Anglican, CT
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The Anglican Singers, New London, CT
Choir Director Simon Jacobs
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Ely                                    The Town stands above the River Ouse on a bluff which was formerly an island, accessible only by boat or causeway until the fens were drained in the 17th and 18th Century.  It was the scene of Hereward`s resistance to William the Conqueror.  A quiet oasis away from the hustle and bustle of modern city life around the precints of the cathedral are the houses of the Kings School founded by Henry VIII.  Nearby is the Bishops Palace and St Mary`s church, in the vicarage of which lived Oliver Cromwell and his family from 1636-1647.
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Ely Cathedral                    The Cathedral was founded by St Etheldreda in 673 but work on the present building did not commence until the appointment of Abbot Simeon in 1081.  It is only on entering the Cathedral that the length of the nave becomes apparent (537ft in length) with a wonderful painted wooden ceiling 72ft high, conceived by Alan Walsingham over 600 years ago.  The effect of its design with its beautiful fan vaulting and delicate tracery makes it one of the highlights of English architecture.  The chapels which surround the extension contain some of the most elaborate and extraordinary carvings to be seen in England.
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Burghley House                   The largest & grandest house of the first Elizabethan age. built between 1565 & 1587 by William Cecil.  The house is still a family home yet full of superb paintings and antiques, a treasure to feast upon.  The art collection is one of the most impressive 17th Century Italian painting collections in the world, with over 300 great works on display in the state rooms, which also includes work by Gainsborough, Kneller and Lawrence.  The tour will allow access to over 18 state rooms filled with superb porcelain from all over Europe and a collection of early Japanese ceramics, together with furniture of the highest quality including a bed once used by Queen Victoria.  Try and find time to wander in the grounds, acres of park land, originally landscaped by Capability Brown.  Mature trees and plenty of space for the youngsters to let off some steam.
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London the Capital City of England & the United Kingdom         Within a few years of invading Britain in 43AD the Romans had built forts and towns across the land.  They linked these outposts with a number of well constructed roads, some of which had to cross a wide tidal river (Thames).  The Roman engineers eventually picked a crossing point from generally marshy ground on the South bank (with islands of firm ground) to an area on the North Bank situated on two low hills, these hills formed the highest and driest site on the tidal river.  At this point the Romans built their bridge and before long a settlement grew up on the hills and then a City took shape, the Romans called it Londinium.  The landscape that greeted the Romans now lies deep beneath the modern city, upto 8 metres deep, the reason, every new building over the past 2,000 years was built on top of the rubble of the old.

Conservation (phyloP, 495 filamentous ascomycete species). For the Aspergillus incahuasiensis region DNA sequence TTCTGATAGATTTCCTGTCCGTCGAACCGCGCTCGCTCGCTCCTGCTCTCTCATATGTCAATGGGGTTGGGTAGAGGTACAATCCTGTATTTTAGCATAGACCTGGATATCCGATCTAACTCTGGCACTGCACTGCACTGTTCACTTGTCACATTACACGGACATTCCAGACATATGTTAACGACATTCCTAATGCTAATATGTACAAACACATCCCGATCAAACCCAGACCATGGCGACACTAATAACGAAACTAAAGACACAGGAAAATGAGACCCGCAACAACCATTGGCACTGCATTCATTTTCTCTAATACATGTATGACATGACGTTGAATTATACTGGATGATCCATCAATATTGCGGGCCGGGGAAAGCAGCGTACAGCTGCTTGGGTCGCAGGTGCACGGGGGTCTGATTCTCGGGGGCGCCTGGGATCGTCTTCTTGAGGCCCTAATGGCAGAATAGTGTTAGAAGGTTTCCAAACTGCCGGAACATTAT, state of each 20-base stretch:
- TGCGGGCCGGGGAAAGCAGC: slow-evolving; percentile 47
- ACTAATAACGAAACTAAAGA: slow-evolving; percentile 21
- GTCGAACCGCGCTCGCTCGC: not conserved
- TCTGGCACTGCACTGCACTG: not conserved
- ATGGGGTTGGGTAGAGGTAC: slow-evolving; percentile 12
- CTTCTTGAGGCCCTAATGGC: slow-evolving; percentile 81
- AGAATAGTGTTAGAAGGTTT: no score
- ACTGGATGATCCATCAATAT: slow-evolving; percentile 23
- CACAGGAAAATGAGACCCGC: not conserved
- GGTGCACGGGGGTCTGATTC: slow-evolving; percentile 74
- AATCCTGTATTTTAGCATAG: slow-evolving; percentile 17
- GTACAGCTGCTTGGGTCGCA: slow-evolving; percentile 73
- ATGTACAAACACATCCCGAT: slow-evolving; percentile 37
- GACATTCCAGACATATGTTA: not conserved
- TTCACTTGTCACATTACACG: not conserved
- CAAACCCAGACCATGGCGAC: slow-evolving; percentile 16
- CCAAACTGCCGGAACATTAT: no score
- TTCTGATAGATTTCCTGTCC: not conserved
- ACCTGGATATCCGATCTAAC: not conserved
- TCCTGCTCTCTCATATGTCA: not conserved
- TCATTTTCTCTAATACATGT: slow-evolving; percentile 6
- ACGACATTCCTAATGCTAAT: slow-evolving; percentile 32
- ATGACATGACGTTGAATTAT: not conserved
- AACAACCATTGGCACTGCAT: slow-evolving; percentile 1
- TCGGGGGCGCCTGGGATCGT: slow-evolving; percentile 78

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London Eye                        Opened in January 2000 as a part of the Millennium celebrations it is 135mtrs high and is the worlds highest observation wheel.  The fourth tallest structure in London. It is 35mtrs taller than Big Ben, 30 mtrs taller than St Pauls, three times as high as Tower Bridge and a third taller than the Statue of Liberty.  The 360` rotation will take approx 30/35 minutes.  The wheel has 32 fully enclosed capsules holding up to 25 people each. From its highest point passengers can see 25 miles in each direction on a clear day.
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Houses of Parliament       The present building occupies the site of the old Royal Palace.  The oldest surviving part of this palace is Westminster Hall (some of the walls dating back to 1097/99).  In 1840 Sir Charles Barry with the help of his eccentric assistant, Pugin began building the neo Gothic new house which still graces Parliament Square.  Although it was badly bombed in 1941 the Commons Chamber was completely destroyed, the new one was opened in 1950.  As you look at the palace from the square the commons are on the left and the lords on the right.  Standing a little to the left of the building is Westminster Hall.  This ancient hall is 290ft long, 68ft wide and 92ft high, it was built in 1097 by William II and modernised by Richard II in 1399.  It was here that Charles I was condemned to death in 1649, Edward II abdicated in 1327, Oliver Cromwell was installed as protector and the Guy Fawkes conspirators sentenced to death.  It was the centre of London life, a very public place in which to have sentence passed. it remains lofty, beautiful, impressive and empty, the oldest part of the palace and the most lovely.
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River Thames                     One of the longest rivers in England at 215 miles in length, it flows from its source near Cheltenham to the sea through some of the most beautiful countryside before becoming the main artery that the wealth of Britain has been bourn.  No river can have influenced a nations destiny more, from Roman times to the present day. 
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Buckingham Palace         Until the 18th Century the original site was occupied by Buckingham House which was bought by George III in 1762.  When George IV acceded the throne in 1820 he commissioned John Nash to build a palace fit for a King on the same site.  Much of the original structure and decoration survives to this day.
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The British Monarchy